➪ Meltdown!: The Nuclear Disaster in Japan and Our Energy Future Leggi ➲ Autore Fred Bortz – Vehikool.co.uk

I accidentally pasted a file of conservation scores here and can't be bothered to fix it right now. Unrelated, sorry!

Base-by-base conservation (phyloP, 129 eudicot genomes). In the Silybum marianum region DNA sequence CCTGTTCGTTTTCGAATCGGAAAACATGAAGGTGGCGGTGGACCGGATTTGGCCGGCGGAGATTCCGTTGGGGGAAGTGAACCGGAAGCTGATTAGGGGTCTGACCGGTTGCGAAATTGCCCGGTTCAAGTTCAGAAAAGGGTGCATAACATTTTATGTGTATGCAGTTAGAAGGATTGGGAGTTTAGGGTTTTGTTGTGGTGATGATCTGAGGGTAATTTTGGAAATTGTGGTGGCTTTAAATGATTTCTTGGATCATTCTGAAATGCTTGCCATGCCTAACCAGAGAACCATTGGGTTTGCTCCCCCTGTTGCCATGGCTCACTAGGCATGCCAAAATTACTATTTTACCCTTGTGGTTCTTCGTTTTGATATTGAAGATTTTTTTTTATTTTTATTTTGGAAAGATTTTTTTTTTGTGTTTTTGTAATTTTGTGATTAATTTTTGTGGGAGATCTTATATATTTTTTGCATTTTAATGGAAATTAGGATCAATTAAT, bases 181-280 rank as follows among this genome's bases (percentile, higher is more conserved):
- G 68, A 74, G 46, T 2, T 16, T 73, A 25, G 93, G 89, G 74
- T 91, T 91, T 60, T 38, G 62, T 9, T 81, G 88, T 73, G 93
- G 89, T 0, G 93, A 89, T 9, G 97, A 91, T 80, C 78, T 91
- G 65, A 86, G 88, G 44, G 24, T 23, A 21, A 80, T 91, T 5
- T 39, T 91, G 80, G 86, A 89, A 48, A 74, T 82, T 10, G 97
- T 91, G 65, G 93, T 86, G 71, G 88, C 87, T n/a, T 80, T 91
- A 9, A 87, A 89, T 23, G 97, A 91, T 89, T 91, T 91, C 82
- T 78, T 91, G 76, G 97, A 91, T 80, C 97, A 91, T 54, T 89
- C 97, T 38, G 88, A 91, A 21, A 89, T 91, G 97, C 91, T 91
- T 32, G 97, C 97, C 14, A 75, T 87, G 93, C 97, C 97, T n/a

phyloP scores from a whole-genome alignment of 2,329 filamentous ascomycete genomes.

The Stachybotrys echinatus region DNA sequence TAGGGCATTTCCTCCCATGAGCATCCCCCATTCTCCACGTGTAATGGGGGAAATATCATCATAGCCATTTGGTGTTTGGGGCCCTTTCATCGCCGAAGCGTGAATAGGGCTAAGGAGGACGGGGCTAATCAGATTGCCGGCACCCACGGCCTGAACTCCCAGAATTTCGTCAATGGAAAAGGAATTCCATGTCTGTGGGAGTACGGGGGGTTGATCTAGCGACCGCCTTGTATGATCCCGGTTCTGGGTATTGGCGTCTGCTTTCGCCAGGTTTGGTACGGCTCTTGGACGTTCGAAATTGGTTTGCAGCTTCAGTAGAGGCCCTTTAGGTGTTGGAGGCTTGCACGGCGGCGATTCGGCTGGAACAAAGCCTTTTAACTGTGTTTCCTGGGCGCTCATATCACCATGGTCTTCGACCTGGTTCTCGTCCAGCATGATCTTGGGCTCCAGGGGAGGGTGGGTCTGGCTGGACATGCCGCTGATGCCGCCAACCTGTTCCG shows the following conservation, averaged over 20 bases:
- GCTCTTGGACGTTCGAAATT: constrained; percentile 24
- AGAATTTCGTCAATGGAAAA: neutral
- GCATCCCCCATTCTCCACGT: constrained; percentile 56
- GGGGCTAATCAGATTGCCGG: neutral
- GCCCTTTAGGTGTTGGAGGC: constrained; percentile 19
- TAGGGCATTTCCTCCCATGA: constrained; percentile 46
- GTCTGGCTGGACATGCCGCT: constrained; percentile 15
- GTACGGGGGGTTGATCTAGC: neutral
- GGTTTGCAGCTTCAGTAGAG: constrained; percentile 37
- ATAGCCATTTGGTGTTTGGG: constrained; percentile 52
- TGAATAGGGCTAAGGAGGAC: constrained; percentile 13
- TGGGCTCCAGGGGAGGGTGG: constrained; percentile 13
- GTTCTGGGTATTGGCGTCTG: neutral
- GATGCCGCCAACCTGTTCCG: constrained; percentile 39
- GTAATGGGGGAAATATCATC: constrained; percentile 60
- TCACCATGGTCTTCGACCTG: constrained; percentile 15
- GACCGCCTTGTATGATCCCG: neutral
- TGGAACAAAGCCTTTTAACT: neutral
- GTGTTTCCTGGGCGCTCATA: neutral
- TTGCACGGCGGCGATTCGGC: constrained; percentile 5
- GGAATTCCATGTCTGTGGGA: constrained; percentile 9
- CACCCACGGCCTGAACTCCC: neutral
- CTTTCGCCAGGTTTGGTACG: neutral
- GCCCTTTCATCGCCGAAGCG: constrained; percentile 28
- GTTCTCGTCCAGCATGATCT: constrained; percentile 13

In a book of this size a lot must be left out.I was disappointed that he left out the fact that most of the nuclear power plants in the world were found to need upgrades to rectify deficiencies exposed by the Fukushima events. Recounts The Tohoku Earthquake, Subsequent Tsunami, And The Fukushima Daiichi Nuclear Disaster Here is a summary of contents of this 64 page book.Prologue Two page account of events of March 11 1011 starting at 2 46 pm In Tokyo, office towers sway for six minutes, most cell phone service is out, but the internet is still working to spread text, pictures, and videos about the Great Tohoku Earthquake.1 Earthquake Tsunami Meltdown Two pages explain how collisions of shifting plates in the earth s crust produce earthquakes, with map showing location of Japan near the boundaries of the Pacific, North American, Russian, and Phillippine plates.Six pages explain how preparation for disasters saves lives in Japan, with a map showing the most damaged regions, pictures of the damage, and an illustration showing parts of the DART warning system for tsunamis.Two pages describe the beginning of the emergency at the Fukushima Daiichi nuclear power plant, with a March 16 2011 photo of the damaged reactor 3.2 Energy from the heart of matterTen pages about the history of nuclear energy start with a diagram showing arrangement of protons, neutrons, and electrons within an atom Text and photos tell of the roles of Pierre and Marie Curie in studying spontaneous radiation, and of Lise Meitner and Otto Hahn in the discovery of nuclear fission More text explains how a critical mass of uranium that has a highly enriched proportion of U 235 can explode in an uncontrolled chain reaction, and how pellets of uranium oxide containing only 2 to 3 percent U 235 can be used to build fuel rods which can be used along with rods of a material which absorbs neutrons to produce a controlled chain reaction inside a nuclear power reactor.3 Nuclear reactor successes and failuresFive pages describe how over twenty years after the opening in 1958 of the first commercial nuclear power plant about thirty miles northwest of Pittsburgh at Shippingport Pennsylvania, public confidence in the nuclear power industry was shaken by the meltdown on March 21 1979 of a Babcock Wilcox pressurized water reactor on Three Mile Island, eleven miles downstream from the Pennsylvania capital city Harrisburg, and how that might have been avoided by proper reporting of a serious problem with a similar reactor in September 1977 at the Davis Besse plant on the shore of Lake Erie just east of Toledo Ohio.Three pages provide details of the meltdown of a reactor core and related non nuclear explosions on April 25 1986 at the Chernobyl nuclear plant in Ukraine which led to the spreading of radioactive material over much of northern Europe and still makes the nearby town of Pripyat uninhabitable.4 What went wrong at FukushimaEight pages continue the description of events at the Fukushima Daiichi nuclear power plant begun in chapter 1 Reactor 1 is so damaged by the earthquake that a meltdown cannot be prevented Reactors 2 and 3 have less severe problems, but the tsunami knocks out backup generators and washes away their fuel tanks Workers spray water attempting to cool the reactor cores, but by the fourth day after the March 11 2011 earthquake and tsunami, explosions of hydrogen gas have made continued spraying impossible, and meltdowns have occurred at all three of the seriously damaged reactors Military helicopters dump giant buckets of seawater onto spent fuel storage pools for reactors 3 and 4 to prevent the spent fuel rods from going dry, catching fire, and releasing radioactive fission products into the atmosphere The author explains why he ranks the Fukushima disaster as much worse than Three Mile Island, but not as bad as Chernobyl.5 Fukushima and our energy futureFourteen pages include a section explaining how nuclear power could help to slow global warming by reducing the amount of carbon dioxide now added to the atmosphere when coal and oil are burned to produce electricity, but due to rising safety concerns, Germany plans to close all nuclear power plants by 2022, and other countries are scaling back future plans for nuclear power Pros and cons are then discussed for alternatives such as hydroelectricity, geothermal energy, wind power, solar power, and clean coal Readers are urged to provide guidance to political leaders in making wise decisions to limit climate change caused by humans, protect the environment, and insure safety of all power plants.Glossary Two pages with definitions for 36 terms.Source notes One page providing sources for information found on 14 pages.Selected bibliography One page listing two books and four websites.Further reading One page listing four books by the author and seven books by others.Websites One page listing four websites, including the author s own, plus a source for downloading free, complementary educational resources for this book.Index One page with two columns of entries.Author s note One page explaining how the author kept up with news events in Japan and urging readers to consult other sources for a better understanding of the issues that this book presents. Great, fast shipping Item exactly as described Very informative with lots of additional ways to research information on the subject Highly recommend for people of all ages.